Opinion: The Berlin spy case reminds us that real espionage is banal and human
16 August 2021
A security guard being caught at the British Embassy in Berlin passing documents to a Russian handler shows that technology cannot replicate the creativity and observation skills of people, says Honorary Professor Mark Galeotti (UCL School of Slavonic & East European Studies).
What’s interesting about the news of the security guard at the British Embassy in Berlin caught passing classified documents to a Russian handler, is that it is so banal. As such, it reminds us that modern espionage is still not that far removed from the world depicted by John le Carré and Len Deighton during the Cold War.
We are conditioned by the high-tech antics of cyber spies’ and intelligence agencies’ eager and early adoption of the latest tools and techniques. But the Berlin case, assuming the charges are proven, is a crucial reminder that human intelligence — humint — remains the most vital of all the so-called “collection disciplines”.
A hack can access documents stored on a computer, a phone intercept can overhear a conversation and a satellite can photograph an installation. But they all have workarounds. The Iranian Revolutionary Guard sends key orders on paper by motorcycle courier to avoid US and Israeli eavesdropping and Russia uses inflatable tanks to fool satellites. Humans are imaginative, self-propelled, able to notice context and tell you things you didn’t know you needed to know. That’s why everyone, from MI6 and the CIA to the Russians, still spends so much effort in recruiting them.
As in the Berlin case, most are not the Kim Philbys or even Sergei Skripals of this world, but small fry: clerks and consular officers, drivers and drinking buddies, girlfriends and guards. They will generally not have access to top secrets, but nor will they have gone through the highest levels of vetting. Nonetheless, they will know something, and a motivated source can always get more.
Today, maybe they’ll just be providing low-level intelligence, but they’ll also be giving their handler a wealth of human-level insights. What is the Wi-Fi password (so they can hack in)? Who has a drinking problem or has again been overlooked for promotion (they may be open to recruitment)? Which cultural attaché seems to do nothing cultural (they may be a spy under diplomatic cover)? The source may get a promotion down the line, and their handlers will already have their hooks in, or they may be of value as an “access agent”, through whom the case officer can get to a more tempting prospect.
It’s all rather humdrum but often tragic too. When things go wrong, it is the small fry who face jail or worse, depending on what kind of regime they’re living under. Their handler probably has diplomatic immunity and faces no more than a trip home and maybe a middling grade at their next annual review.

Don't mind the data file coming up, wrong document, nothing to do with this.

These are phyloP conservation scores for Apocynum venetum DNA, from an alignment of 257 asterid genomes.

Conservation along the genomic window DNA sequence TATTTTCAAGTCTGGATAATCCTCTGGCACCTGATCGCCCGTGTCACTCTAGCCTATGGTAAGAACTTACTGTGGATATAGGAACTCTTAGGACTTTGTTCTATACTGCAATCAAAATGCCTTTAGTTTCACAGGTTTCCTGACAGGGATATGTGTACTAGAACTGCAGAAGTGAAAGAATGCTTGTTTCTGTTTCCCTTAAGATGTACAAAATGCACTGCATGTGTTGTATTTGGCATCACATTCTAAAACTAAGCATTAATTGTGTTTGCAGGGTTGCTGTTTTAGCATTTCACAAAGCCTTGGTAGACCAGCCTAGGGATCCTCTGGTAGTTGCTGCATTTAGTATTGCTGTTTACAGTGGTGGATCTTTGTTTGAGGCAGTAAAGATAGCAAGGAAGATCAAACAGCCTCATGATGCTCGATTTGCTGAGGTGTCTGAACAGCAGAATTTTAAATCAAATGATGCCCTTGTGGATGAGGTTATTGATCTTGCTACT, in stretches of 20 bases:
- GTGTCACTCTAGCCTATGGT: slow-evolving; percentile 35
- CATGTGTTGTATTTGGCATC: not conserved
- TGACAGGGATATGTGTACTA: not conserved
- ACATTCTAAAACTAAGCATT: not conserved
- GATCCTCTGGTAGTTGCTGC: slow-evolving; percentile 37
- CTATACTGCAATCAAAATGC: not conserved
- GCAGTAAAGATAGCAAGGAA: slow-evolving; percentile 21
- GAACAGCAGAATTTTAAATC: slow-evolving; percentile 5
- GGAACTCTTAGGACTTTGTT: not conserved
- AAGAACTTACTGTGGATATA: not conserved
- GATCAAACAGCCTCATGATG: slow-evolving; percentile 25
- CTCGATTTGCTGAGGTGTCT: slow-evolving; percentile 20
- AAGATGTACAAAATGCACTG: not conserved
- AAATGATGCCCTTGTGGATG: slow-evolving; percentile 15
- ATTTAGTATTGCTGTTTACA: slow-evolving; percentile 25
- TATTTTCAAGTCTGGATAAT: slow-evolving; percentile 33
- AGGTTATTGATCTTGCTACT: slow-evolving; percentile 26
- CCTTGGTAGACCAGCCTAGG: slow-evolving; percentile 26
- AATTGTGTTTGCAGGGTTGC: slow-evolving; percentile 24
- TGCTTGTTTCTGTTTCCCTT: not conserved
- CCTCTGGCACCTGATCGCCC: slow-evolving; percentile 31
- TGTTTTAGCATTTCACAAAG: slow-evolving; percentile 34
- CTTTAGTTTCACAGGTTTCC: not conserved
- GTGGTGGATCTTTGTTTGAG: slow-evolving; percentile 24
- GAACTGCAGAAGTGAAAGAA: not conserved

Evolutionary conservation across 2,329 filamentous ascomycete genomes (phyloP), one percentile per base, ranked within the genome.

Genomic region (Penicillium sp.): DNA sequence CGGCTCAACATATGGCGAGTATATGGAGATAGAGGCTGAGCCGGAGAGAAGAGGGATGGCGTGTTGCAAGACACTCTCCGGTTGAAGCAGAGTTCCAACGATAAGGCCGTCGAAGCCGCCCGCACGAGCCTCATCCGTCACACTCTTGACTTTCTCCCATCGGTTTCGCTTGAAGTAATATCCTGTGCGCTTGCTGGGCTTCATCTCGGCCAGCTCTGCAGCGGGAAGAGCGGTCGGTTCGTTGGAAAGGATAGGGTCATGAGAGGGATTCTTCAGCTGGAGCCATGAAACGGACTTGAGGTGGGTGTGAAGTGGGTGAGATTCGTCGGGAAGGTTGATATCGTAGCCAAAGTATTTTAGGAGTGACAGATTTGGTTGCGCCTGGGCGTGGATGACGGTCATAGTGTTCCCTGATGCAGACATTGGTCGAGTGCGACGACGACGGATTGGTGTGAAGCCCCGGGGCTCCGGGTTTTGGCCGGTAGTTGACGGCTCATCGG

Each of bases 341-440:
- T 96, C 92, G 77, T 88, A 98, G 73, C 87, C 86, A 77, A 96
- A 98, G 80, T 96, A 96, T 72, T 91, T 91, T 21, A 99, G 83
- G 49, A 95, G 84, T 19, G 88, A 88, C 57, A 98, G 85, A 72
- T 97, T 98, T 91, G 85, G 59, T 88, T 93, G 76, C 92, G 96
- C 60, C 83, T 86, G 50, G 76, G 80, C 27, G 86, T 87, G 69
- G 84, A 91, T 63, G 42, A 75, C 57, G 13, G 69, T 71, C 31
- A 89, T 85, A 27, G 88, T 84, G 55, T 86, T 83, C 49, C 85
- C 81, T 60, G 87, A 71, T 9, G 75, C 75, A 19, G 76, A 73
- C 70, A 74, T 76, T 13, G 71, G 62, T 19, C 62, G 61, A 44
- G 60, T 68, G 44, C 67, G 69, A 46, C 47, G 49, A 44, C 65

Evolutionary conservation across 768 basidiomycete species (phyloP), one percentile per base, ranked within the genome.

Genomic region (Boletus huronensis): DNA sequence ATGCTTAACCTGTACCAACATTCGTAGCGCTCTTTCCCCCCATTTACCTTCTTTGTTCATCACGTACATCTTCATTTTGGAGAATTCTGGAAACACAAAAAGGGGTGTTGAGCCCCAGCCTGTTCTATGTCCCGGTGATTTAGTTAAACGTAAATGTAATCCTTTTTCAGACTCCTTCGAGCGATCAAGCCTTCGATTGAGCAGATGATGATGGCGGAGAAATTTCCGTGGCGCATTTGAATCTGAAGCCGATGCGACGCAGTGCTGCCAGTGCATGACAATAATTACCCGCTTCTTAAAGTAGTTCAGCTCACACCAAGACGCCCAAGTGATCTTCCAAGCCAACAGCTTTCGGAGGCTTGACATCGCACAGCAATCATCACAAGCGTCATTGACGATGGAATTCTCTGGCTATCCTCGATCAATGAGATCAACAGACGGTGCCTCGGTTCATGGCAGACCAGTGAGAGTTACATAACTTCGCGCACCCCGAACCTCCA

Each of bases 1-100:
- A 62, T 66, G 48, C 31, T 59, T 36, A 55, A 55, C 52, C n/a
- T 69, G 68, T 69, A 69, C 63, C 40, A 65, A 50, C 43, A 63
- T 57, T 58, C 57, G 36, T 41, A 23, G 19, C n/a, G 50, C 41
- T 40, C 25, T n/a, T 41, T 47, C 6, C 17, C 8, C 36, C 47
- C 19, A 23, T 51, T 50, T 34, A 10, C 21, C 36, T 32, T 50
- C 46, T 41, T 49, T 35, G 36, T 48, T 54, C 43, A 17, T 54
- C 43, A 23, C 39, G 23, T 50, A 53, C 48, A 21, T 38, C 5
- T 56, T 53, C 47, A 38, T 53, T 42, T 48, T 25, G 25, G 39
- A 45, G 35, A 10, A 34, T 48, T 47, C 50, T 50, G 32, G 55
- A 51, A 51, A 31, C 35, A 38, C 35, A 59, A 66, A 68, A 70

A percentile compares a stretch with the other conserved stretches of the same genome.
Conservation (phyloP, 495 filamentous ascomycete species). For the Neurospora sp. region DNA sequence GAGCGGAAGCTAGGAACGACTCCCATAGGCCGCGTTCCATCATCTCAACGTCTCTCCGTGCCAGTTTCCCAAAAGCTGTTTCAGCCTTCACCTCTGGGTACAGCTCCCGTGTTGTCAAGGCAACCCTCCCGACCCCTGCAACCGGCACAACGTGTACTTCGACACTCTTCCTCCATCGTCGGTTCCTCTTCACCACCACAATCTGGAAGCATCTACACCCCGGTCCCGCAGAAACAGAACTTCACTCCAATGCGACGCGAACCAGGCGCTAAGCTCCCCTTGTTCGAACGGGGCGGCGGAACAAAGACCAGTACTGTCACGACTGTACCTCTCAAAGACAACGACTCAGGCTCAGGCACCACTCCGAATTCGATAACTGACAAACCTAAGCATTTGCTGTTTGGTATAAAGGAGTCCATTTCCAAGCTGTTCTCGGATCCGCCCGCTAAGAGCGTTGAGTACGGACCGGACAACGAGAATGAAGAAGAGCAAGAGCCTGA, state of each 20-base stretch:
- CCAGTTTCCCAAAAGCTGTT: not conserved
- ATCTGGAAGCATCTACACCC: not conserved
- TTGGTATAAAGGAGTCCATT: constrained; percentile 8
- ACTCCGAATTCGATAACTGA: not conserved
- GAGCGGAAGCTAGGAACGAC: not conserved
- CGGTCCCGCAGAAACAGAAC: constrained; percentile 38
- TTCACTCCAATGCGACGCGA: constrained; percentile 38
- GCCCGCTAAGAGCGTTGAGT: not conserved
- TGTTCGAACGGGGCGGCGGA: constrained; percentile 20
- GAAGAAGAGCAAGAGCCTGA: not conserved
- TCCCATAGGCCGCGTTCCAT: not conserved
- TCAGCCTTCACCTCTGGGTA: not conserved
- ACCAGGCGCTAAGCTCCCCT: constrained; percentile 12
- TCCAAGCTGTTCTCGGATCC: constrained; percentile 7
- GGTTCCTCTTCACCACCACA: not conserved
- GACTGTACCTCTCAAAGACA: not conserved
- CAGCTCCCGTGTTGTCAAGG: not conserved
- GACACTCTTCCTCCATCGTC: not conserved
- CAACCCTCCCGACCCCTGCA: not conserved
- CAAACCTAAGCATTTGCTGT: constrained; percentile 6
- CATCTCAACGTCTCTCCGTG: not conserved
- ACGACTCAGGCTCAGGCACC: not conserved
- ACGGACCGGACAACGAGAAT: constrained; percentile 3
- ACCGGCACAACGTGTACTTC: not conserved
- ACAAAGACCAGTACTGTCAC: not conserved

Berlin, like any major capital, is a hotbed of intelligence activity, even though it is not quite what it was when it was still divided by the wall. Agents later mingled in Prague, but that ended with the Czechs’ recent gutting of the oversized Russian embassy and its rezidentura, or intelligence station. Instead, Vienna and Brussels are the new spying playgrounds, where the pickings are good, the local counter-intelligence services underwhelming and the restaurants excellent.
Berlin matters because Germany matters — more so now that Brexit has removed one of the poles of power on the continent. Shortly after the UK’s 2016 referendum, a former officer of the SVR, Russia’s Foreign Intelligence Service, told me that “Moscow will now see Europe as being just Berlin versus Paris” and that they expected “a lot more guys to be learning German”. Whether or not this is true, the US, Britain and even China are paying more attention to the city. Russia’s spies are equally keen to find out what their rivals are doing, as this affair illustrates.
The only unusual aspect of this case is how public it has become. Counter-intelligence officers usually try to turn agents into double agents. They also tend to conceal how they became suspicious. The source might simply find themselves “routinely” moved to a new position far from classified materials, or their contract terminated.
In this case, though, the German government appears especially bullish in pushing for a public trial. Having raised (shamefully) little fuss when a Russian contract killer with fake documents provided by the Federal Security Service — Moscow’s political police — shot a Georgian Chechen dead in the middle of Berlin at the end of 2019, and then done its utmost to ensure the Nord Stream 2 gas pipeline was built, perhaps its ministers finally felt they had to make a stand.
It won’t stop anyone, though. In today’s world, everyone spies on everyone else, and given that for every technological breakthrough there is a technological or procedural response, humint will continue to be at the heart of the intelligence game.
This article was originally published in The Financial Times on 14 August 2021.
- Original article in The Financial Times
- Professor Mark Galeotti’s academic profile
- UCL School of Slavonic & East European Studies
- UCL SLASH